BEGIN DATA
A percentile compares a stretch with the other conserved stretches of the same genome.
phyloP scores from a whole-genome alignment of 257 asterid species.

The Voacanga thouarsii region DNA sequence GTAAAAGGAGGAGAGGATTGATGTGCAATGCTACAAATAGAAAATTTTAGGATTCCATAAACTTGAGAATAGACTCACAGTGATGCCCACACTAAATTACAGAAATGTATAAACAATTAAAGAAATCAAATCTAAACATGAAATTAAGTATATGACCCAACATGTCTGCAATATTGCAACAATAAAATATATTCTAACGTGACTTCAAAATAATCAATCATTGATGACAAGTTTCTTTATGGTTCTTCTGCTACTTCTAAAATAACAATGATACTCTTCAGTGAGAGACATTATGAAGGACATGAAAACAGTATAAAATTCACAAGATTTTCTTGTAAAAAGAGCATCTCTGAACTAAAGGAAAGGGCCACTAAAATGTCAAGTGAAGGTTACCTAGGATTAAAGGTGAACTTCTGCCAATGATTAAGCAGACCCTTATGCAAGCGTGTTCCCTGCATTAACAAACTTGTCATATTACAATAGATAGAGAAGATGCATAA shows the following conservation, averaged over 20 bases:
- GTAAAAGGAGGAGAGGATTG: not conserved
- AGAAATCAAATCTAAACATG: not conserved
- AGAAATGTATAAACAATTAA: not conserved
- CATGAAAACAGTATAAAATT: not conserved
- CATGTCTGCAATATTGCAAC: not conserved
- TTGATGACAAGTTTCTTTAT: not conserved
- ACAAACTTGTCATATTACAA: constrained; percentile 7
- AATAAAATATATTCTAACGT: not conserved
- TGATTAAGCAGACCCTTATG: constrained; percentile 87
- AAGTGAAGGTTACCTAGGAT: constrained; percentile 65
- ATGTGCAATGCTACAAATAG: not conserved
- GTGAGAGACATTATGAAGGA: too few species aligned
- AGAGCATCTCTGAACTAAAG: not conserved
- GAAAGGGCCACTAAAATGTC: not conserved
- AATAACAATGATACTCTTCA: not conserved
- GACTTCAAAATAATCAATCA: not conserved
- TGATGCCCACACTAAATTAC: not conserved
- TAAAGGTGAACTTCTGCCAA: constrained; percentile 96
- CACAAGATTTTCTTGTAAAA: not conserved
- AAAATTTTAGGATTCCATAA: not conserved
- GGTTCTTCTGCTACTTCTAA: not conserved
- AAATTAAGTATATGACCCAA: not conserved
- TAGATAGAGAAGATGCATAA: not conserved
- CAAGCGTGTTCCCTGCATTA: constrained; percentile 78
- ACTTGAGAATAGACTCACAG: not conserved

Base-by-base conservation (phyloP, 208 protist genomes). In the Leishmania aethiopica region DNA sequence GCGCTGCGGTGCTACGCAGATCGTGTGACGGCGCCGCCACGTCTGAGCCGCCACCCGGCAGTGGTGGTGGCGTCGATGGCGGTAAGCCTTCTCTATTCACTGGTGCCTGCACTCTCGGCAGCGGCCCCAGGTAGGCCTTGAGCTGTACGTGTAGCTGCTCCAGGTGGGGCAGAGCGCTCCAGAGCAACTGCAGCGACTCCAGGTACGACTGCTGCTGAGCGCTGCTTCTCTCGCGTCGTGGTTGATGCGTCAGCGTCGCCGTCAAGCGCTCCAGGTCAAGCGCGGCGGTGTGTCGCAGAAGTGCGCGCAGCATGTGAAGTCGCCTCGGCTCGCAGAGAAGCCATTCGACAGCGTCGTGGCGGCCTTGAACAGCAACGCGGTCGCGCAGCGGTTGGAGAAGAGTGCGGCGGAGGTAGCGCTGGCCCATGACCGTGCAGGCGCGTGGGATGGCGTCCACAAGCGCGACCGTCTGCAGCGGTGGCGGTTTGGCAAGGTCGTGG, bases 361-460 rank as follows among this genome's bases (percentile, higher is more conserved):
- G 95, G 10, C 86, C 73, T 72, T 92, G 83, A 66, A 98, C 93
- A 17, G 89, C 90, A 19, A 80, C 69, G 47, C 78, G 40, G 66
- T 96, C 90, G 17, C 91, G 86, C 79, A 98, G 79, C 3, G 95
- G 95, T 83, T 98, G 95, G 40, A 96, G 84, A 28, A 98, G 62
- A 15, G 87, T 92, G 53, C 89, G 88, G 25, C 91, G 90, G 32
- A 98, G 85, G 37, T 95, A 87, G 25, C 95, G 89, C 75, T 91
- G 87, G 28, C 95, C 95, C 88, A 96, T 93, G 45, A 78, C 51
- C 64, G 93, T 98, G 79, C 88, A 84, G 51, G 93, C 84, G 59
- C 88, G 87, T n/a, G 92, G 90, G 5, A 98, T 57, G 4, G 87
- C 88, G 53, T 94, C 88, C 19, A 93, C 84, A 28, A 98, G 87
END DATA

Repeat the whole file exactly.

A percentile compares a stretch with the other conserved stretches of the same genome.
phyloP scores from a whole-genome alignment of 257 asterid species.

The Voacanga thouarsii region DNA sequence GTAAAAGGAGGAGAGGATTGATGTGCAATGCTACAAATAGAAAATTTTAGGATTCCATAAACTTGAGAATAGACTCACAGTGATGCCCACACTAAATTACAGAAATGTATAAACAATTAAAGAAATCAAATCTAAACATGAAATTAAGTATATGACCCAACATGTCTGCAATATTGCAACAATAAAATATATTCTAACGTGACTTCAAAATAATCAATCATTGATGACAAGTTTCTTTATGGTTCTTCTGCTACTTCTAAAATAACAATGATACTCTTCAGTGAGAGACATTATGAAGGACATGAAAACAGTATAAAATTCACAAGATTTTCTTGTAAAAAGAGCATCTCTGAACTAAAGGAAAGGGCCACTAAAATGTCAAGTGAAGGTTACCTAGGATTAAAGGTGAACTTCTGCCAATGATTAAGCAGACCCTTATGCAAGCGTGTTCCCTGCATTAACAAACTTGTCATATTACAATAGATAGAGAAGATGCATAA shows the following conservation, averaged over 20 bases:
- GTAAAAGGAGGAGAGGATTG: not conserved
- AGAAATCAAATCTAAACATG: not conserved
- AGAAATGTATAAACAATTAA: not conserved
- CATGAAAACAGTATAAAATT: not conserved
- CATGTCTGCAATATTGCAAC: not conserved
- TTGATGACAAGTTTCTTTAT: not conserved
- ACAAACTTGTCATATTACAA: constrained; percentile 7
- AATAAAATATATTCTAACGT: not conserved
- TGATTAAGCAGACCCTTATG: constrained; percentile 87
- AAGTGAAGGTTACCTAGGAT: constrained; percentile 65
- ATGTGCAATGCTACAAATAG: not conserved
- GTGAGAGACATTATGAAGGA: too few species aligned
- AGAGCATCTCTGAACTAAAG: not conserved
- GAAAGGGCCACTAAAATGTC: not conserved
- AATAACAATGATACTCTTCA: not conserved
- GACTTCAAAATAATCAATCA: not conserved
- TGATGCCCACACTAAATTAC: not conserved
- TAAAGGTGAACTTCTGCCAA: constrained; percentile 96
- CACAAGATTTTCTTGTAAAA: not conserved
- AAAATTTTAGGATTCCATAA: not conserved
- GGTTCTTCTGCTACTTCTAA: not conserved
- AAATTAAGTATATGACCCAA: not conserved
- TAGATAGAGAAGATGCATAA: not conserved
- CAAGCGTGTTCCCTGCATTA: constrained; percentile 78
- ACTTGAGAATAGACTCACAG: not conserved

Base-by-base conservation (phyloP, 208 protist genomes). In the Leishmania aethiopica region DNA sequence GCGCTGCGGTGCTACGCAGATCGTGTGACGGCGCCGCCACGTCTGAGCCGCCACCCGGCAGTGGTGGTGGCGTCGATGGCGGTAAGCCTTCTCTATTCACTGGTGCCTGCACTCTCGGCAGCGGCCCCAGGTAGGCCTTGAGCTGTACGTGTAGCTGCTCCAGGTGGGGCAGAGCGCTCCAGAGCAACTGCAGCGACTCCAGGTACGACTGCTGCTGAGCGCTGCTTCTCTCGCGTCGTGGTTGATGCGTCAGCGTCGCCGTCAAGCGCTCCAGGTCAAGCGCGGCGGTGTGTCGCAGAAGTGCGCGCAGCATGTGAAGTCGCCTCGGCTCGCAGAGAAGCCATTCGACAGCGTCGTGGCGGCCTTGAACAGCAACGCGGTCGCGCAGCGGTTGGAGAAGAGTGCGGCGGAGGTAGCGCTGGCCCATGACCGTGCAGGCGCGTGGGATGGCGTCCACAAGCGCGACCGTCTGCAGCGGTGGCGGTTTGGCAAGGTCGTGG, bases 361-460 rank as follows among this genome's bases (percentile, higher is more conserved):
- G 95, G 10, C 86, C 73, T 72, T 92, G 83, A 66, A 98, C 93
- A 17, G 89, C 90, A 19, A 80, C 69, G 47, C 78, G 40, G 66
- T 96, C 90, G 17, C 91, G 86, C 79, A 98, G 79, C 3, G 95
- G 95, T 83, T 98, G 95, G 40, A 96, G 84, A 28, A 98, G 62
- A 15, G 87, T 92, G 53, C 89, G 88, G 25, C 91, G 90, G 32
- A 98, G 85, G 37, T 95, A 87, G 25, C 95, G 89, C 75, T 91
- G 87, G 28, C 95, C 95, C 88, A 96, T 93, G 45, A 78, C 51
- C 64, G 93, T 98, G 79, C 88, A 84, G 51, G 93, C 84, G 59
- C 88, G 87, T n/a, G 92, G 90, G 5, A 98, T 57, G 4, G 87
- C 88, G 53, T 94, C 88, C 19, A 93, C 84, A 28, A 98, G 87